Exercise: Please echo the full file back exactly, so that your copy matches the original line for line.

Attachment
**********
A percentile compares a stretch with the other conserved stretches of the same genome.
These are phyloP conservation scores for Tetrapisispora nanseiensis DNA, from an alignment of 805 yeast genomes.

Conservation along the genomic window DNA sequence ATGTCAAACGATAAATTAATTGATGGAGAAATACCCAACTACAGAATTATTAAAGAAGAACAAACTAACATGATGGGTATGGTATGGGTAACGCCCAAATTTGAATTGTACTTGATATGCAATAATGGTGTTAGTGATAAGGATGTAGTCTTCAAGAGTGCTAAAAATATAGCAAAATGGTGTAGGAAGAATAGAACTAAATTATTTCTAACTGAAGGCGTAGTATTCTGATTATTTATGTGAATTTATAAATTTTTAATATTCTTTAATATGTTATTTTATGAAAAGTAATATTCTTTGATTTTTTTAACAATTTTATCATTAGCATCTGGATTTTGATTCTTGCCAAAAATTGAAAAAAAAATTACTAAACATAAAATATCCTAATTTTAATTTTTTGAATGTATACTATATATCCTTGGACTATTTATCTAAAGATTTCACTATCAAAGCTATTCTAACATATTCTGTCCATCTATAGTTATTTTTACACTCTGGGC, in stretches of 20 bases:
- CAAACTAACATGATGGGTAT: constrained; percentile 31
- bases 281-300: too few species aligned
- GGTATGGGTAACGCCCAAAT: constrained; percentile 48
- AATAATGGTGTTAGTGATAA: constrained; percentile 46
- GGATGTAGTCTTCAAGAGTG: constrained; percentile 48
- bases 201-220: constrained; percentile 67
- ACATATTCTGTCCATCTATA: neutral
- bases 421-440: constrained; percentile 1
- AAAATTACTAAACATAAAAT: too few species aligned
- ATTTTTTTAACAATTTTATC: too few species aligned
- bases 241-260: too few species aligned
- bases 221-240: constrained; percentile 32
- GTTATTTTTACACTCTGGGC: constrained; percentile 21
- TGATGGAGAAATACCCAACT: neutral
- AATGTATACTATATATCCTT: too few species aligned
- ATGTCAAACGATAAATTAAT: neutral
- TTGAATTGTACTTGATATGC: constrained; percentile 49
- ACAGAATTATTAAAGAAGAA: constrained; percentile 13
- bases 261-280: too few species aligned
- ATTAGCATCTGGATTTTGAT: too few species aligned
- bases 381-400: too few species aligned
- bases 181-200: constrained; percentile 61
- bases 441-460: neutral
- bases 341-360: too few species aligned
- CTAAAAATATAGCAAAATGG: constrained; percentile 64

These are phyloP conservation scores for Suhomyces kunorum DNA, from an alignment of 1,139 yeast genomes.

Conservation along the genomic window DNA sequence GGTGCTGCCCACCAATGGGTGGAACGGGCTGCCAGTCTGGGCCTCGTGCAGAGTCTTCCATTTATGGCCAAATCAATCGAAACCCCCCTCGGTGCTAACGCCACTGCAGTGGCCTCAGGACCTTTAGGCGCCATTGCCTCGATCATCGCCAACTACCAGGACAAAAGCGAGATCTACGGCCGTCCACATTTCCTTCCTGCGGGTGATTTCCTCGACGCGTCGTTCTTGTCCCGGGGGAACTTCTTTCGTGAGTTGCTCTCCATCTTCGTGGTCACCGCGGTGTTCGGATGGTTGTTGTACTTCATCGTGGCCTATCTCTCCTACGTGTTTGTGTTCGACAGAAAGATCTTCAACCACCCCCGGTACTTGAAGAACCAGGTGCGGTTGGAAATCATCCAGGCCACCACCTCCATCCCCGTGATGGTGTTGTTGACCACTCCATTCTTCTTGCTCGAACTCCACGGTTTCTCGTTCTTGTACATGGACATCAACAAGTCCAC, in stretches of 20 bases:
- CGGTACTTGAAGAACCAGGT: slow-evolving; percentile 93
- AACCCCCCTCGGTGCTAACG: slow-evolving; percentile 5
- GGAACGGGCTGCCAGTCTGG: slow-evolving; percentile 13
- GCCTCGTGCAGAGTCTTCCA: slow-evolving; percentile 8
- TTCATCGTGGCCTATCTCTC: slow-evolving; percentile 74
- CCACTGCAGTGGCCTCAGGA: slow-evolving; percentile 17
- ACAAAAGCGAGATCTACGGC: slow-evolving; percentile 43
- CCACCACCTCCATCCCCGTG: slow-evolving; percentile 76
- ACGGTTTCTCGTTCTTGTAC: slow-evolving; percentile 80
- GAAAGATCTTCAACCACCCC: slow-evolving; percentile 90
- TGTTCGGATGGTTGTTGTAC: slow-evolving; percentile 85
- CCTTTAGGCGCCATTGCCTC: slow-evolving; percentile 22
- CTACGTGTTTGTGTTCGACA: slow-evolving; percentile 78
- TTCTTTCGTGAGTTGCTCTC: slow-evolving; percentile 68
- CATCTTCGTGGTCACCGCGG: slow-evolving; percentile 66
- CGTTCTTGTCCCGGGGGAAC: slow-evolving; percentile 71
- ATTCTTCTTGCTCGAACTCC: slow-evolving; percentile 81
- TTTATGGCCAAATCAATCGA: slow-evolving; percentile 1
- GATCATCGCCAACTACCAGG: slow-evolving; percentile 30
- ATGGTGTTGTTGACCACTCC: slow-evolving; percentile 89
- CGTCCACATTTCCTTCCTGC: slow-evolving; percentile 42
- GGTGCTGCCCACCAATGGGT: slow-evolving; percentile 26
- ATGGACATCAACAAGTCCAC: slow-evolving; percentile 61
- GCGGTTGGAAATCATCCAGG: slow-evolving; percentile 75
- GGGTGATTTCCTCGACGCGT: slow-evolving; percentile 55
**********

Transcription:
A percentile compares a stretch with the other conserved stretches of the same genome.
These are phyloP conservation scores for Tetrapisispora nanseiensis DNA, from an alignment of 805 yeast genomes.

Conservation along the genomic window DNA sequence ATGTCAAACGATAAATTAATTGATGGAGAAATACCCAACTACAGAATTATTAAAGAAGAACAAACTAACATGATGGGTATGGTATGGGTAACGCCCAAATTTGAATTGTACTTGATATGCAATAATGGTGTTAGTGATAAGGATGTAGTCTTCAAGAGTGCTAAAAATATAGCAAAATGGTGTAGGAAGAATAGAACTAAATTATTTCTAACTGAAGGCGTAGTATTCTGATTATTTATGTGAATTTATAAATTTTTAATATTCTTTAATATGTTATTTTATGAAAAGTAATATTCTTTGATTTTTTTAACAATTTTATCATTAGCATCTGGATTTTGATTCTTGCCAAAAATTGAAAAAAAAATTACTAAACATAAAATATCCTAATTTTAATTTTTTGAATGTATACTATATATCCTTGGACTATTTATCTAAAGATTTCACTATCAAAGCTATTCTAACATATTCTGTCCATCTATAGTTATTTTTACACTCTGGGC, in stretches of 20 bases:
- CAAACTAACATGATGGGTAT: constrained; percentile 31
- bases 281-300: too few species aligned
- GGTATGGGTAACGCCCAAAT: constrained; percentile 48
- AATAATGGTGTTAGTGATAA: constrained; percentile 46
- GGATGTAGTCTTCAAGAGTG: constrained; percentile 48
- bases 201-220: constrained; percentile 67
- ACATATTCTGTCCATCTATA: neutral
- bases 421-440: constrained; percentile 1
- AAAATTACTAAACATAAAAT: too few species aligned
- ATTTTTTTAACAATTTTATC: too few species aligned
- bases 241-260: too few species aligned
- bases 221-240: constrained; percentile 32
- GTTATTTTTACACTCTGGGC: constrained; percentile 21
- TGATGGAGAAATACCCAACT: neutral
- AATGTATACTATATATCCTT: too few species aligned
- ATGTCAAACGATAAATTAAT: neutral
- TTGAATTGTACTTGATATGC: constrained; percentile 49
- ACAGAATTATTAAAGAAGAA: constrained; percentile 13
- bases 261-280: too few species aligned
- ATTAGCATCTGGATTTTGAT: too few species aligned
- bases 381-400: too few species aligned
- bases 181-200: constrained; percentile 61
- bases 441-460: neutral
- bases 341-360: too few species aligned
- CTAAAAATATAGCAAAATGG: constrained; percentile 64

These are phyloP conservation scores for Suhomyces kunorum DNA, from an alignment of 1,139 yeast genomes.

Conservation along the genomic window DNA sequence GGTGCTGCCCACCAATGGGTGGAACGGGCTGCCAGTCTGGGCCTCGTGCAGAGTCTTCCATTTATGGCCAAATCAATCGAAACCCCCCTCGGTGCTAACGCCACTGCAGTGGCCTCAGGACCTTTAGGCGCCATTGCCTCGATCATCGCCAACTACCAGGACAAAAGCGAGATCTACGGCCGTCCACATTTCCTTCCTGCGGGTGATTTCCTCGACGCGTCGTTCTTGTCCCGGGGGAACTTCTTTCGTGAGTTGCTCTCCATCTTCGTGGTCACCGCGGTGTTCGGATGGTTGTTGTACTTCATCGTGGCCTATCTCTCCTACGTGTTTGTGTTCGACAGAAAGATCTTCAACCACCCCCGGTACTTGAAGAACCAGGTGCGGTTGGAAATCATCCAGGCCACCACCTCCATCCCCGTGATGGTGTTGTTGACCACTCCATTCTTCTTGCTCGAACTCCACGGTTTCTCGTTCTTGTACATGGACATCAACAAGTCCAC, in stretches of 20 bases:
- CGGTACTTGAAGAACCAGGT: slow-evolving; percentile 93
- AACCCCCCTCGGTGCTAACG: slow-evolving; percentile 5
- GGAACGGGCTGCCAGTCTGG: slow-evolving; percentile 13
- GCCTCGTGCAGAGTCTTCCA: slow-evolving; percentile 8
- TTCATCGTGGCCTATCTCTC: slow-evolving; percentile 74
- CCACTGCAGTGGCCTCAGGA: slow-evolving; percentile 17
- ACAAAAGCGAGATCTACGGC: slow-evolving; percentile 43
- CCACCACCTCCATCCCCGTG: slow-evolving; percentile 76
- ACGGTTTCTCGTTCTTGTAC: slow-evolving; percentile 80
- GAAAGATCTTCAACCACCCC: slow-evolving; percentile 90
- TGTTCGGATGGTTGTTGTAC: slow-evolving; percentile 85
- CCTTTAGGCGCCATTGCCTC: slow-evolving; percentile 22
- CTACGTGTTTGTGTTCGACA: slow-evolving; percentile 78
- TTCTTTCGTGAGTTGCTCTC: slow-evolving; percentile 68
- CATCTTCGTGGTCACCGCGG: slow-evolving; percentile 66
- CGTTCTTGTCCCGGGGGAAC: slow-evolving; percentile 71
- ATTCTTCTTGCTCGAACTCC: slow-evolving; percentile 81
- TTTATGGCCAAATCAATCGA: slow-evolving; percentile 1
- GATCATCGCCAACTACCAGG: slow-evolving; percentile 30
- ATGGTGTTGTTGACCACTCC: slow-evolving; percentile 89
- CGTCCACATTTCCTTCCTGC: slow-evolving; percentile 42
- GGTGCTGCCCACCAATGGGT: slow-evolving; percentile 26
- ATGGACATCAACAAGTCCAC: slow-evolving; percentile 61
- GCGGTTGGAAATCATCCAGG: slow-evolving; percentile 75
- GGGTGATTTCCTCGACGCGT: slow-evolving; percentile 55